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Movies Review

Cannes 2010: 'The Housemaid'

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The Housemaid
Released on Thursday, May 13 2010

Back in 2008 and with the backing of Martin Scorsese, Cannes welcomed a special presentation of a digitally restored print of Kim Ki-young's original 1960 movie The Housemaid. Hailed as a masterpiece of its type, the tale of a new servant entering and unsettling a family home reportedly inspired countless Korean directors and others around the world. Unfortunately, it's pretty hard to imagine that this remake from Im Sang-soo will have even a smidgen of that impact.

A pretty young woman Eun-yi (Jeon Do-youn) joins a well-to-do household as their new live-in nanny. The woman of the house Hae-ra (Seo Woo) is pregnant with twins and as large as a house. Her husband Hoon (Lee Jung-jae) was born with a full set of silver spoons in every orifice. Both treat Eun-yi and older hired help Byung-sik (Youn Yuh-jung) as little more than slaves and surrogate parents for their daughter. With very little surprise and a disappointingly brief build-up, Eun-yi and Hoon soon embark on an affair. Things briskly unravel, before all hell breaks loose in the final reels.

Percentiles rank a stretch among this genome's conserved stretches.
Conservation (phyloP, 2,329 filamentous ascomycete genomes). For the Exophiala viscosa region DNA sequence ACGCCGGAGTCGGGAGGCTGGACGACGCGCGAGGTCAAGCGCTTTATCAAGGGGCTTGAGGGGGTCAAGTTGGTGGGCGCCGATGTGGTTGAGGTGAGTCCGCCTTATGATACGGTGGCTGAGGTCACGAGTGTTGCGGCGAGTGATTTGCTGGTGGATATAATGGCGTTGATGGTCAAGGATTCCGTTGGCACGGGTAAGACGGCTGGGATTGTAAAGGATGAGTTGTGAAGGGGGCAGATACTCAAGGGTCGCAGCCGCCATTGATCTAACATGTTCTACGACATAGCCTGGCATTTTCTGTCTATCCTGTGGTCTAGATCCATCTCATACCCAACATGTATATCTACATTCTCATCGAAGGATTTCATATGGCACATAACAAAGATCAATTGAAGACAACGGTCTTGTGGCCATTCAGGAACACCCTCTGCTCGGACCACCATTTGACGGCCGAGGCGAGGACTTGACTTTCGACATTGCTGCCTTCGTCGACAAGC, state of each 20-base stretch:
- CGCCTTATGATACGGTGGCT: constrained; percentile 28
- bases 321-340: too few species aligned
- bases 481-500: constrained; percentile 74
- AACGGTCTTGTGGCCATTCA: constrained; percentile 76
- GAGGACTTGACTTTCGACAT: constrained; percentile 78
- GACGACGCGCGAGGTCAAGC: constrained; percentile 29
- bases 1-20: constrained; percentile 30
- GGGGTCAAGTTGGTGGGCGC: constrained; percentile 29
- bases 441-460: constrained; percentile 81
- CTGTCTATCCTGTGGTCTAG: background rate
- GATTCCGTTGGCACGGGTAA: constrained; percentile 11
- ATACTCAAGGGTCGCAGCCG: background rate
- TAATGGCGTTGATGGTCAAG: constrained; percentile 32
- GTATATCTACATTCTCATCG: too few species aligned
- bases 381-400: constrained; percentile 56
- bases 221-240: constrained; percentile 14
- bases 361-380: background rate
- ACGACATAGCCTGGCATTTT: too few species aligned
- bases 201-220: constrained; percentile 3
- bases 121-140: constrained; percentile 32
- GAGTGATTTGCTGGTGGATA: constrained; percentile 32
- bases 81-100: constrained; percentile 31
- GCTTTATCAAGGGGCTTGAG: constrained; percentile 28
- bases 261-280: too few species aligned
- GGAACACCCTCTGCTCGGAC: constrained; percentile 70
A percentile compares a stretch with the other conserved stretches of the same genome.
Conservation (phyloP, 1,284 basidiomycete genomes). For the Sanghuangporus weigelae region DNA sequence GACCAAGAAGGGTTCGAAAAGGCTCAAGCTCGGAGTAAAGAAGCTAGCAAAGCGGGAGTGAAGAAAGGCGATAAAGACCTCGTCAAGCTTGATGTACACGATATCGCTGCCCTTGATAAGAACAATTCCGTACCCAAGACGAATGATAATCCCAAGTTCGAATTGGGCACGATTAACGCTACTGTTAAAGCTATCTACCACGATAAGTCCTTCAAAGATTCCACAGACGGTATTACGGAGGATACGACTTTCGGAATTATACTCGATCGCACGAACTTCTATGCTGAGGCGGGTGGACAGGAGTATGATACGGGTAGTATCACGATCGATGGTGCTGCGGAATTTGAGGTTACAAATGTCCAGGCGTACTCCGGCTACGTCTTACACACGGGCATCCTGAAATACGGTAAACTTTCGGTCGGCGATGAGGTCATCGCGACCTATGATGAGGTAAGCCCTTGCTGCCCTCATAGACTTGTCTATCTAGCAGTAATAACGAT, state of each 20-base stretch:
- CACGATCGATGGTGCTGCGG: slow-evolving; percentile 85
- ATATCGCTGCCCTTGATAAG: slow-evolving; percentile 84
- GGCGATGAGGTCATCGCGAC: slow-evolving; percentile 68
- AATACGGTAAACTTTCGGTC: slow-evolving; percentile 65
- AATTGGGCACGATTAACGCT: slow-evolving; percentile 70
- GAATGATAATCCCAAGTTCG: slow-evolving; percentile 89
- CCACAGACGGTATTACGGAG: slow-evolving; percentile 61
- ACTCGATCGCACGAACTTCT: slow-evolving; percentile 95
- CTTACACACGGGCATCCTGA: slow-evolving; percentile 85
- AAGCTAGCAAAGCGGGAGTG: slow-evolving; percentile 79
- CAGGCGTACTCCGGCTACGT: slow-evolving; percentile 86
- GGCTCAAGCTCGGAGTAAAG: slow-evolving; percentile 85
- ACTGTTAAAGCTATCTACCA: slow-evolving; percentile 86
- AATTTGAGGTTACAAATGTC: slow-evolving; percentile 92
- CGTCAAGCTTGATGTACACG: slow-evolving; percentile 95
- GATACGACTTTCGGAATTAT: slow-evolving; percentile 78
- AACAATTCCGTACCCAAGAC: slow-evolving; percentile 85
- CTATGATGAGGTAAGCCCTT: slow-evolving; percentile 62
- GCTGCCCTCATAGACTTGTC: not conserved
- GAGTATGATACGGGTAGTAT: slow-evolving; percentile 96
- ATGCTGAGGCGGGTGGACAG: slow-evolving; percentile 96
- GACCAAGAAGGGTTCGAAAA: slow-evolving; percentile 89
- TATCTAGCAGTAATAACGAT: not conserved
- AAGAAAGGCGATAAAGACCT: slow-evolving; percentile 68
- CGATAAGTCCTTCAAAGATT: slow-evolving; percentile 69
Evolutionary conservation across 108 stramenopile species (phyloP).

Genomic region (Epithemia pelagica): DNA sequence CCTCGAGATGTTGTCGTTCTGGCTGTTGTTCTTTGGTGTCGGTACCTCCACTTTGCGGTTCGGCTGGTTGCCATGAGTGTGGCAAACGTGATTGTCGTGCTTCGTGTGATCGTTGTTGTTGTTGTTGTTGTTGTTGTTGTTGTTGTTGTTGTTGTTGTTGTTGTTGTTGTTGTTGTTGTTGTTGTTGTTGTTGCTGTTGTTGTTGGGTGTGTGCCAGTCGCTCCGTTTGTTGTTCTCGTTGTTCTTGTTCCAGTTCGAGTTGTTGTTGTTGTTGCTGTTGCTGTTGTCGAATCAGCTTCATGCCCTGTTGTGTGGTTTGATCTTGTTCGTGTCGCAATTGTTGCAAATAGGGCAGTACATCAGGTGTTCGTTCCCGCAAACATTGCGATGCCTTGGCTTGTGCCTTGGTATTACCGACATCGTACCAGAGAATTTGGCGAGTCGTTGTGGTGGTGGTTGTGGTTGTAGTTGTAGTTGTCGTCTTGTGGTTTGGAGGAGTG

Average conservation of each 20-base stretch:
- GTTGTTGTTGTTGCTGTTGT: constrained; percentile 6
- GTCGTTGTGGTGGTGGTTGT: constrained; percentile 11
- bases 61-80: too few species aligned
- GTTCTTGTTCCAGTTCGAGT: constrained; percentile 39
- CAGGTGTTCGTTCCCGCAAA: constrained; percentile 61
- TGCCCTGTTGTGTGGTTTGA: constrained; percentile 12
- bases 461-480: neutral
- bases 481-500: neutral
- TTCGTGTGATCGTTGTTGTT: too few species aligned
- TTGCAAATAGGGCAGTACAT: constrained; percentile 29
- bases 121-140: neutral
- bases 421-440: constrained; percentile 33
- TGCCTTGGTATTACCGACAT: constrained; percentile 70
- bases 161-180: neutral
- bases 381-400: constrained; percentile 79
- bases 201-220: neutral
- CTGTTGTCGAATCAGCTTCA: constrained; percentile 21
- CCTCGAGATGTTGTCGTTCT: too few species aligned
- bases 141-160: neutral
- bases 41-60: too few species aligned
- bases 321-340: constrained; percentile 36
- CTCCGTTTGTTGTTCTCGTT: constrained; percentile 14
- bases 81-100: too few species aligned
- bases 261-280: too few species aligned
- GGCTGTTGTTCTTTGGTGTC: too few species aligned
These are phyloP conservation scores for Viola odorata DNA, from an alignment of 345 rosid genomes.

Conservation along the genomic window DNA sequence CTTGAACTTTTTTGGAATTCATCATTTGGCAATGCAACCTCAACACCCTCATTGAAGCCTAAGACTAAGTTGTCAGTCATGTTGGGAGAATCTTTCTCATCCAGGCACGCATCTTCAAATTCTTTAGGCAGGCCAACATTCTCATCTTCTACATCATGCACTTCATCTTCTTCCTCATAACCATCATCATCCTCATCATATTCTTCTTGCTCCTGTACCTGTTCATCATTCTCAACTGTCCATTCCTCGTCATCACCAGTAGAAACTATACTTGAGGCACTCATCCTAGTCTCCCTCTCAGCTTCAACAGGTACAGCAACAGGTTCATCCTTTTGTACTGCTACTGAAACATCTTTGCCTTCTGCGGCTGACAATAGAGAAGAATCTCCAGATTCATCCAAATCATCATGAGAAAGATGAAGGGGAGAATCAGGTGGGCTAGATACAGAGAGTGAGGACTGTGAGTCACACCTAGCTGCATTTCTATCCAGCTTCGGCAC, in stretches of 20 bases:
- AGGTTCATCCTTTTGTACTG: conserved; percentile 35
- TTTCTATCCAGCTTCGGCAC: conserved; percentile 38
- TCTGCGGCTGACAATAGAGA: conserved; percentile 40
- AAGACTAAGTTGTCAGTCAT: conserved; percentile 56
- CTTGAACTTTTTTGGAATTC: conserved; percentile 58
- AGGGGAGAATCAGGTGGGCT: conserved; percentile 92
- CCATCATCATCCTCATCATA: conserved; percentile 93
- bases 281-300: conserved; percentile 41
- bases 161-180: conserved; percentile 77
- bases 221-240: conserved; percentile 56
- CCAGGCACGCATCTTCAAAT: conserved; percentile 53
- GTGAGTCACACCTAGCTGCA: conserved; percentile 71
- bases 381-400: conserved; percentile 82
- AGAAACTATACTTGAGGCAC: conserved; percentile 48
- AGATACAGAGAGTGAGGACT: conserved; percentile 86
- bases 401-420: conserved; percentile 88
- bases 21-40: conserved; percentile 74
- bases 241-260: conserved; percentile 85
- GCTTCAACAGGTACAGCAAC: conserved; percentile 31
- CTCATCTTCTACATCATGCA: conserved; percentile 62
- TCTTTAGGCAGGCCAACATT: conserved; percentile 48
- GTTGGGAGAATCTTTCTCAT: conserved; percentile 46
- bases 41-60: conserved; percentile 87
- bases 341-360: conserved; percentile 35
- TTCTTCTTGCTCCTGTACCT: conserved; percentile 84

Along the way, there's the odd moment of charm and sensuality (though not when Hoon urges Eun-yi to "Suck it like a straw"), but with the honourable exception of a film-saving Byung-sik, the characters are too unpleasant and two-dimensional to keep it together. A film that should be all about suspense just trundles along, chucking in tenuous plot points without ever really earning the right to. The absurd finale is less the explosion of a ticking timebomb hoped for by the director and more a "really?" moment leaving you smirking rather than gasping.



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